Mr Grant’s comments reflect a growing awareness among large agribusinesses and food companies about the intensified consumer debate over the food we eat. GMOs and Monsanto, the largest seed company in the world, have been at the sharp end of those concerns, with heightened anxiety over the combination of food and technology.

Stacy Malkan of Friends of the Earth, says the dominance of Monsanto and other agribusinesses raises serious questions about the safety of the global food supply.

“People are concerned about corporate control of the food system and a few companies owning the DNA of the seeds for our most important food crops,” she says.

GM food labelling is set to be the next focal point of attack for the company’s opponents.

But if anti-GM groups, environmental activists and some in the farming community are harsh critics, there are probably as many supporters among shareholders and analysts.

In the decade since Mr Grant took over in 2003, net profits have ballooned from $267m to $2.5bn. Shares in Monsanto have risen more than 10-fold to $109, although they are about a third lower than its all-time high hit during the food crisis of 2008.

Having started in 1901 as the producer of saccharine, Monsanto was a producer of defoliant Agent Orange during the Vietnam war.

It commercialised the herbicide Roundup in 1976, and six years later, the company’s scientists were the first to genetically modify a plant cell. The company’s plant biotechnology segment grew through a series of acquisitions, culminating in the 1996 introduction of soyabean seeds resistant to Roundup.

By 2000, Monsanto’s last Roundup patent had expired, and as chief operating officer, Mr Grant turned the company’s focus more firmly toward seeds. The shift has paid off: in the business year to August 2013, the seed and genomics division generated nearly 70 per cent of the company’s $14.9bn in sales.

Mr Grant joined the company as a salesman in Scotland in 1981, spending 10 years in sales, product development and management before relocating to the group’s headquarters in St Louis, Missouri, as global strategy director of the agriculture division.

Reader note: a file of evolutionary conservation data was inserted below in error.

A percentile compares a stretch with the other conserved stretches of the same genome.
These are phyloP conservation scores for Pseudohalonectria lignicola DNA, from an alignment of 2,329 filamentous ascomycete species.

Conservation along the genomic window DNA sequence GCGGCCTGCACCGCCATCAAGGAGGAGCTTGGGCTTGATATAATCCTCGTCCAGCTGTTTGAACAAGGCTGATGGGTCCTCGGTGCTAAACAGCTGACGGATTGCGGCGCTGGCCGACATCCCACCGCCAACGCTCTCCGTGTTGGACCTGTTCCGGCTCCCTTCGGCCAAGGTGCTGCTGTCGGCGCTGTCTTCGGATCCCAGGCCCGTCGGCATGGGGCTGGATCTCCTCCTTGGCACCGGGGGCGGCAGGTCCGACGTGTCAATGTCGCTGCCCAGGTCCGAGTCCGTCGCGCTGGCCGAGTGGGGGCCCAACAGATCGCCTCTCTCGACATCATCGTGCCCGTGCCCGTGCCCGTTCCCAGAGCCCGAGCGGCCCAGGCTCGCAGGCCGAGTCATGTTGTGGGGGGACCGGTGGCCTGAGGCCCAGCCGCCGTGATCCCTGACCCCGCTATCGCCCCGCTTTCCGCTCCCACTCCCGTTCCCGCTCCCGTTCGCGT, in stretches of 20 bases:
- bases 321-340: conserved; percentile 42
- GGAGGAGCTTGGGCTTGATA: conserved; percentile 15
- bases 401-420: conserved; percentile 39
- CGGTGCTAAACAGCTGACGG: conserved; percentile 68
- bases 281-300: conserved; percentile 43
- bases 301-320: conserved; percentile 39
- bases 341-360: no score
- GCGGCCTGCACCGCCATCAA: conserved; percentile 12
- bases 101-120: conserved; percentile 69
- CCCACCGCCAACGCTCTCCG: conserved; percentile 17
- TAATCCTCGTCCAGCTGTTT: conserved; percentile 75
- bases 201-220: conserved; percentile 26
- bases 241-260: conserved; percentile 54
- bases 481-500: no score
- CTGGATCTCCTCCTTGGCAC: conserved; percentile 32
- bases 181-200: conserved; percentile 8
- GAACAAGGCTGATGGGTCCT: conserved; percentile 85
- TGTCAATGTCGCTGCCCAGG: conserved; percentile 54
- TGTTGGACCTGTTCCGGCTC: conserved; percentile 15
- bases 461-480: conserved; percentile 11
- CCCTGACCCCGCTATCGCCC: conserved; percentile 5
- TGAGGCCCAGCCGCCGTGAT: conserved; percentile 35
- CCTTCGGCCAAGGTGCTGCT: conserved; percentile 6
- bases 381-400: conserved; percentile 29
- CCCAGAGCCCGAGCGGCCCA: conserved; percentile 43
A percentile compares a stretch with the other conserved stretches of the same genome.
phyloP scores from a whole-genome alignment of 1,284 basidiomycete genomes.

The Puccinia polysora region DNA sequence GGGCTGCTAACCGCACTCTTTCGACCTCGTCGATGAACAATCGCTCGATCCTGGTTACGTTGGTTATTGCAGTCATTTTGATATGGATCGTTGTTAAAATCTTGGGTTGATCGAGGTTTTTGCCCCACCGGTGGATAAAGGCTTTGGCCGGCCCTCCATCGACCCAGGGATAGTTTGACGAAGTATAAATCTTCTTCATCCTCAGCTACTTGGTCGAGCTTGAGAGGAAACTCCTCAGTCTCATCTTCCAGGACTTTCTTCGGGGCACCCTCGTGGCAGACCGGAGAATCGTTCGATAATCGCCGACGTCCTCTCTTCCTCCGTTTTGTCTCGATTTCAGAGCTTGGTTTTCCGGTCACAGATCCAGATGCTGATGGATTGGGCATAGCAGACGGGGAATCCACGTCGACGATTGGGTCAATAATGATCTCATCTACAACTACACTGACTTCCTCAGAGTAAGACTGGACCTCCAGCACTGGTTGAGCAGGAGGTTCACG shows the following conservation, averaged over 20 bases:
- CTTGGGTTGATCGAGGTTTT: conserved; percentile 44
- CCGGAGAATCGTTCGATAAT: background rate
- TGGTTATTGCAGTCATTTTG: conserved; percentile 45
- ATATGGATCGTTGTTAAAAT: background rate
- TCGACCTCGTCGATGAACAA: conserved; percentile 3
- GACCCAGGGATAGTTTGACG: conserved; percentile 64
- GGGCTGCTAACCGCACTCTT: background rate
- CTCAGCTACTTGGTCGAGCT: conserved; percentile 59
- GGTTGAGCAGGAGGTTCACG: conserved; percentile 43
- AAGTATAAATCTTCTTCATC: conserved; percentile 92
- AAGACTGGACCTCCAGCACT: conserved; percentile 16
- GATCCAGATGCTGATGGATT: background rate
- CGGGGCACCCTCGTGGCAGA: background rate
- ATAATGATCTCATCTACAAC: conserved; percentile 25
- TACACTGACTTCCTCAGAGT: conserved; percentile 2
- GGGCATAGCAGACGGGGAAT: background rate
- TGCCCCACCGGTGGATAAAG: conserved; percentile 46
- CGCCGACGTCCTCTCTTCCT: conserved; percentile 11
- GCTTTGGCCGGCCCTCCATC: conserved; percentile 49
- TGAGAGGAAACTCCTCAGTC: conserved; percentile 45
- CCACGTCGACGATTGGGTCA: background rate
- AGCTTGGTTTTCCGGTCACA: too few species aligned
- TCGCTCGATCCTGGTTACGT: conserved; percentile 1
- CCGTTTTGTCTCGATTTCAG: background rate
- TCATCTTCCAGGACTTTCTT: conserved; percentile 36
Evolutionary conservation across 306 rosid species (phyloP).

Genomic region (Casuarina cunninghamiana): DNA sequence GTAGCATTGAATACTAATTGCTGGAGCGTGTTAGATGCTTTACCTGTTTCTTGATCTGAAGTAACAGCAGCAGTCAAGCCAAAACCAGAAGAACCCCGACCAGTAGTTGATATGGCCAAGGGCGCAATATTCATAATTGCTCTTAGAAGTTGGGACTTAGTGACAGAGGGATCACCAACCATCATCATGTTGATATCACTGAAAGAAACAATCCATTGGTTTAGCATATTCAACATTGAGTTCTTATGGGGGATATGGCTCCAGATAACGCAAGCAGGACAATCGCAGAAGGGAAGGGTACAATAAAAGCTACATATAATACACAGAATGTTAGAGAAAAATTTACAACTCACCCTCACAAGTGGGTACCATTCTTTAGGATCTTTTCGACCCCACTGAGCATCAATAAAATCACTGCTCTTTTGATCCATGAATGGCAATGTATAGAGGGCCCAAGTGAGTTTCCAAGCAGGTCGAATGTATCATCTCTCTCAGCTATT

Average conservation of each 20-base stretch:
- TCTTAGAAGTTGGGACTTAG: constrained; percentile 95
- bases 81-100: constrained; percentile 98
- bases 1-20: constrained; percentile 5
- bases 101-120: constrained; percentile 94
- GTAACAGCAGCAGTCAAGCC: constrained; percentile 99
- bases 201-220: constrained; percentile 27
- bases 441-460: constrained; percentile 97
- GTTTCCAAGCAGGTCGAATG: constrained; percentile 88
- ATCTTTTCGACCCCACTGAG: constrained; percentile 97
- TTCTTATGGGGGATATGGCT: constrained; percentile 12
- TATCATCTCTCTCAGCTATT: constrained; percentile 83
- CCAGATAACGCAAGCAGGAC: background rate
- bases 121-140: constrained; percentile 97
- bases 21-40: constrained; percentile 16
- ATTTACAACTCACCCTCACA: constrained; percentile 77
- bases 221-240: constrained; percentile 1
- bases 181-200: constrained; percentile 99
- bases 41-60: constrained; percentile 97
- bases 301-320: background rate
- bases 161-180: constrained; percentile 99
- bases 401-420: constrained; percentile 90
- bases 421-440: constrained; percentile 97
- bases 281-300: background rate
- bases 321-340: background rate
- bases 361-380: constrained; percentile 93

Last year, the company stepped up its efforts into so-called “precision agriculture” – the application of advanced GPS, data analytics and remote sensing to farming – with the near $1bn acquisition of Climate Corporation, a San Francisco-based data company.

People are concerned about corporate control of the food system and a few companies owning the DNA of the seeds for our most important food crops– Stacy Malkan, Friends of the Earth

Mr Grant becomes more animated when describing the new areas Monsanto is moving into, noting that its investments in research in enzymes and genetic information transmissions, as well as data analytics will help its core aim of increasing yields. “The end point is augmenting yield which I think is going to be desperately needed,” he says.

Bill O’Connor at asset managers Capital Innovations says Mr Grant had set the company up for future growth. “He’s really laid the foundation to grow the company because he’s reinvested in technology and science, and has enhanced their pipeline of products,” he says.

However, Doug Gurian-Sherman, senior scientist at the environmental group Union of Concerned Scientists, says large seed companies have helped to create an unsustainable system of agriculture that promotes soil degradation, increases the use of herbicides as weeds develop resistance and wider use of pesticides.

“The nature of what we need in agriculture may not support a business model like Monsanto’s in five to 10 years,” he says.

Monsanto’s critics have not deterred some members of the development community working with the company. Having seen the mistakes of the pharmaceutical industry, holding back drugs from the developing world, Monsanto is offering its innovations to regions such as Africa.

It has formed partnerships with the likes of the charitable foundations of Bill Gates and Howard Buffett – the son of Warren Buffett – the UN’s World Food Programme as well as US Agency for International Development.

Mr Grant is heartened the number of smallholder farmers who are now using Monsanto’s seeds – about half of its 17m customers are small farmers. “I think that’s a cause for tremendous, tremendous optimism [for agricultural yields],” he says.